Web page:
When a man comes out of a dark room into the light, his eyes are dazzled, and he discerns all objects indistinctly, not because there is not light enough, but because there is too much light. When I look back to the early years of Christianity, I see in that bright dawn a few figures, shadows of men like trees walking, and one form in the midst of them like unto the form of the Son of God.
The eyes are dazzled by such a vision, and yet there appears at first little enough for the mind to dwell upon. The records are broken and fragmentary, the details somewhat meager, and the authenticity in some parts thought by many to be more than doubtful.
Then I ask myself "Was Christianity nothing but a dream of the past? Is it nothing but a sentiment in the present?"
The heart, which has longings for something definite and tangible, wants to go up to Jesus, as it were, and touch the hands and the side, and be present at the dark hour in Gethsemane, and feel the crown of thorns, and watch the agony of the Cross, in order that it may be fixed and certified concerning the Son of Man, and know in whom we have believed. "What is Christianity?" is a question which many serious men are asking in the present day.
We must have sadly departed from the simplicity which is in Jesus - we must have somehow got entirely off track, away from the Sermon on the Mount, for instance. I don't think there was any doubt in the minds of those who heard that sermon as to what Christianity really meant, or what Christ really taught.
They did not argue when they heard the words, "Blessed are whose who hunger and thirst after righteousness, for they shall be filled,: and ' Blessed are the pure in heart, for they shall see God," and those were the sort of words which drew thousands after Jesus, and made the common people very attentive to hear Him. The words did not sound vague; they conveyed a definite meaning, quite definite enough for all practical purposes; and doubtless that meaning was the very essence of Christianity.
Many people say, 'There was nothing new in the teaching of Christ; the world had heard it all before." And we should do well to admit what is admissible in such a statement at once, and to the fullest extent. We might perhaps say that there was nothing very new in any one individual precept of Christianity; that, if we knew enough about the religious developments which preceded it, we should find a great deal of Christianity before Christ.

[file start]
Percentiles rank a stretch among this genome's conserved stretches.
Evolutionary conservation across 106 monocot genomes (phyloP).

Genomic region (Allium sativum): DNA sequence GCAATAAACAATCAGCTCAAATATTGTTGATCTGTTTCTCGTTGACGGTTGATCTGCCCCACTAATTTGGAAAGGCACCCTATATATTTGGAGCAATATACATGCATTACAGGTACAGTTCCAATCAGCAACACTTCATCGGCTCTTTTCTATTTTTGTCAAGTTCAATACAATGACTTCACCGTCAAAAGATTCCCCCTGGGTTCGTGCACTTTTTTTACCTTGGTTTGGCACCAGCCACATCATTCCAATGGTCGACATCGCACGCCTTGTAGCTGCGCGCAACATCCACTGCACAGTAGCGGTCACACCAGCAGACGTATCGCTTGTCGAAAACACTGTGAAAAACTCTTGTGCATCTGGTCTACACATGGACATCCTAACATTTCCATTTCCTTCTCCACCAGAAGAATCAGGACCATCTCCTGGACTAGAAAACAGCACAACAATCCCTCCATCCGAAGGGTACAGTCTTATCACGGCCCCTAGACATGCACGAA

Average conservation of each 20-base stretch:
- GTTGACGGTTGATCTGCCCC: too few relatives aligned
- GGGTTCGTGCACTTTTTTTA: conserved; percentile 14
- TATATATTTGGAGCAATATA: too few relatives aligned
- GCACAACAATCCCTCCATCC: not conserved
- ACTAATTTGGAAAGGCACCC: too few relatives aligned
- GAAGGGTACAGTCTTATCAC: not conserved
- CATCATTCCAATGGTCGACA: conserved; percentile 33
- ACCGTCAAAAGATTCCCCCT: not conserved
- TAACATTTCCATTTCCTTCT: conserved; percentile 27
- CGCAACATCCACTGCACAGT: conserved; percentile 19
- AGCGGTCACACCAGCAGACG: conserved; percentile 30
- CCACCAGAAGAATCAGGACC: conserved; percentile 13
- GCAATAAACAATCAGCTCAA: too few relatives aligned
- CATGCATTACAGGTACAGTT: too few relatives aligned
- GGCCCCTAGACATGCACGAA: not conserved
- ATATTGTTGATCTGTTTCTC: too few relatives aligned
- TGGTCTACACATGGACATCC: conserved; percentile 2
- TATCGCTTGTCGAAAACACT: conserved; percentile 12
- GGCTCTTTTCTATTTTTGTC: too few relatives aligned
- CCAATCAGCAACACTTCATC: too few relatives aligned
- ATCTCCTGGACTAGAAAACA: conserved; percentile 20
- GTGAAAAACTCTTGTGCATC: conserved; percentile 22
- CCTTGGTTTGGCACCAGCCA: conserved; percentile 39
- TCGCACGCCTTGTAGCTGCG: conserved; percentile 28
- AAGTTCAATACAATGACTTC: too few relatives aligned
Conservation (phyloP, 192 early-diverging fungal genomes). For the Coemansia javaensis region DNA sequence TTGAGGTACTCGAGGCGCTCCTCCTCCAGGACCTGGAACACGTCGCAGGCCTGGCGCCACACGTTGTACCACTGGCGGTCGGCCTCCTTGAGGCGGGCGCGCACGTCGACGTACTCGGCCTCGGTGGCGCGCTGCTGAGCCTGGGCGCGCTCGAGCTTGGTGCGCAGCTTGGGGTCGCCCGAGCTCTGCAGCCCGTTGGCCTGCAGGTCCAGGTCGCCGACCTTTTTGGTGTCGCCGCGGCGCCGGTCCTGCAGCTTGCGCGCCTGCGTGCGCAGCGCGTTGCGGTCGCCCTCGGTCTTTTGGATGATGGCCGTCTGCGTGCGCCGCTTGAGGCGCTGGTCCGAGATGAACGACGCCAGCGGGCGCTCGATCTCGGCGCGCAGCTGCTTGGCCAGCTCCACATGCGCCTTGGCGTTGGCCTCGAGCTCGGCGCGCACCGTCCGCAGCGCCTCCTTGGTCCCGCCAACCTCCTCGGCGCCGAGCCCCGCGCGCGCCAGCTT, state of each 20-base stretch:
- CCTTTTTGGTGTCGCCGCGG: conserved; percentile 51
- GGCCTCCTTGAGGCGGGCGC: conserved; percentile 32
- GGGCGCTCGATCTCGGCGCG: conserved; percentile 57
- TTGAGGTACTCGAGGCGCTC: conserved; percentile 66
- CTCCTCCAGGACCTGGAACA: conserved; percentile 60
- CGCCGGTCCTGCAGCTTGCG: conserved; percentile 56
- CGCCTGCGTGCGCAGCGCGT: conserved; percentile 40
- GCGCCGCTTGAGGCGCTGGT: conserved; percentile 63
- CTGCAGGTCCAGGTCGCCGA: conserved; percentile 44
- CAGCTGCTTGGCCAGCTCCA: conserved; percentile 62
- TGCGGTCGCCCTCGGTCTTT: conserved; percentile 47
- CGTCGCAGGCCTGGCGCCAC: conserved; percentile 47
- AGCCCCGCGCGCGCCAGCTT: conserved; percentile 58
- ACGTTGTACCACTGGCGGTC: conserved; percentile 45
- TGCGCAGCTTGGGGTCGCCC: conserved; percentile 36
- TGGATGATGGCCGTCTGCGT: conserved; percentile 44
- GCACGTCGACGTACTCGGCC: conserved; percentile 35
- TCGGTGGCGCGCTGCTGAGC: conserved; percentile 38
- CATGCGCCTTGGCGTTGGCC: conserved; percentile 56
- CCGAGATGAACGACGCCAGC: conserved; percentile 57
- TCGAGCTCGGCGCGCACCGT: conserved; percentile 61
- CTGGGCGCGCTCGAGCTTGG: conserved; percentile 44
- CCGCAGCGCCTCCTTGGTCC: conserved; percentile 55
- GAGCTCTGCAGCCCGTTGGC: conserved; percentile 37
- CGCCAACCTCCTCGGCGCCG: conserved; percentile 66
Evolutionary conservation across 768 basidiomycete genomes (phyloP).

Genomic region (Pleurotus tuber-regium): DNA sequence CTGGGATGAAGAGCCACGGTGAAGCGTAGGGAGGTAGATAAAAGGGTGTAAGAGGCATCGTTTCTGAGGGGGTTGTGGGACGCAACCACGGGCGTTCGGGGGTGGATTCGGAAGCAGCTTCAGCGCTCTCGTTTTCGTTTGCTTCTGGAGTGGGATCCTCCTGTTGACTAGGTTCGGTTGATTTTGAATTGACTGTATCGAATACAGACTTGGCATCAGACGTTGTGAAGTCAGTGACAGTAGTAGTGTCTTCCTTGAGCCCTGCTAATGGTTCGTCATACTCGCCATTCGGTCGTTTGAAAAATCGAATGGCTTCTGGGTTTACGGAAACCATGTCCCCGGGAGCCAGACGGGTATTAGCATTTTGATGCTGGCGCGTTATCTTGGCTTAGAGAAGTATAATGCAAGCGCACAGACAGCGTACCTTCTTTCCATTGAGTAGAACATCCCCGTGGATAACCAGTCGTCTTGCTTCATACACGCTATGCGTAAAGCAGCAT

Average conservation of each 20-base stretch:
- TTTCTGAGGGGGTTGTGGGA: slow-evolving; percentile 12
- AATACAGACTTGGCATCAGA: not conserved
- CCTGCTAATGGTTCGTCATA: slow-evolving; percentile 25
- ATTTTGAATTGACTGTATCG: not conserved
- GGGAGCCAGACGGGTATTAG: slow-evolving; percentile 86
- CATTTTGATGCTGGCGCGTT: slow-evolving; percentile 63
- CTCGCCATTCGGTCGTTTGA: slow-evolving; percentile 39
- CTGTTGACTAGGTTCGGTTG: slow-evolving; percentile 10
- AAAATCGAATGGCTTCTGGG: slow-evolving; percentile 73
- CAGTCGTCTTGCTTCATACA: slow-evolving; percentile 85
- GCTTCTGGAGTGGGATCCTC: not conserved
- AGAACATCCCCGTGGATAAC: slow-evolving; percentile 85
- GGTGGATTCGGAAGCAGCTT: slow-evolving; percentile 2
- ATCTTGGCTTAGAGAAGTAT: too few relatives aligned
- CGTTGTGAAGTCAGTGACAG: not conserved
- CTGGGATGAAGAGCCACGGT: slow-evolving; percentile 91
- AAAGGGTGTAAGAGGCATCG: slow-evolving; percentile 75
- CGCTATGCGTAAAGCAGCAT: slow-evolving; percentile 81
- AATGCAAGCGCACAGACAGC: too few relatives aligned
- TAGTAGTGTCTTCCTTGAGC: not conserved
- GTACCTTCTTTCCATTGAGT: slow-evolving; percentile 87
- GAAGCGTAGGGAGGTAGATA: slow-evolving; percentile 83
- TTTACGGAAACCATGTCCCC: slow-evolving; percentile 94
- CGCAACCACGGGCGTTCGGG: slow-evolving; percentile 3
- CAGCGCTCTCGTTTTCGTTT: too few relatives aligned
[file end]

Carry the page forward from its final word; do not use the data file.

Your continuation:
Every petition of the Lord's Prayer, for instance, in the literature that already existed at the coming of Christ. You don't find the very prayer anywhere written down, but you may pick out the several parts of it, or something very like them.
Now just in the same way you don't find Christianity itself in the past religions or philosophies of the world; but you may take out a great many points and arrange them in a certain order, and call that Christianity, and say that the whole of its ethical system was in the world in a sort of fragmentary way, in a sort of general sense, long before Christ came.
But supposing it was, what then? Christianity is not less original, and not less divine, even although there may have been nothing unknown, nothing new in its several parts. People seem to think that originality must always consist of novelty in detail, but it does not. Christianity does not consist of such novelty, yet it is original.
Christ teaches us to carry on the development of our religious feelings, of our infinite aspirations under the influences of Purity and Love—twin stars revolving around each other, making one center of life, out of which springs the development of the world, and the harmonious progress of human society.
The interest of human beings in other human beings, and of God in all human beings, shown by deeds of love, and the irresistible power of a holy life, that is the heart and marrow of Christianity, as it is sketched lightly but firmly by the Master's own hand in the Sermon on the Mount; and that was, and ever must be, the only life, and heat, and radiance which the Christian Church ever had or ever can have.
(Adapted from an 1870 sermon by Rev. Hugh Reginald Haweis 1836-1901)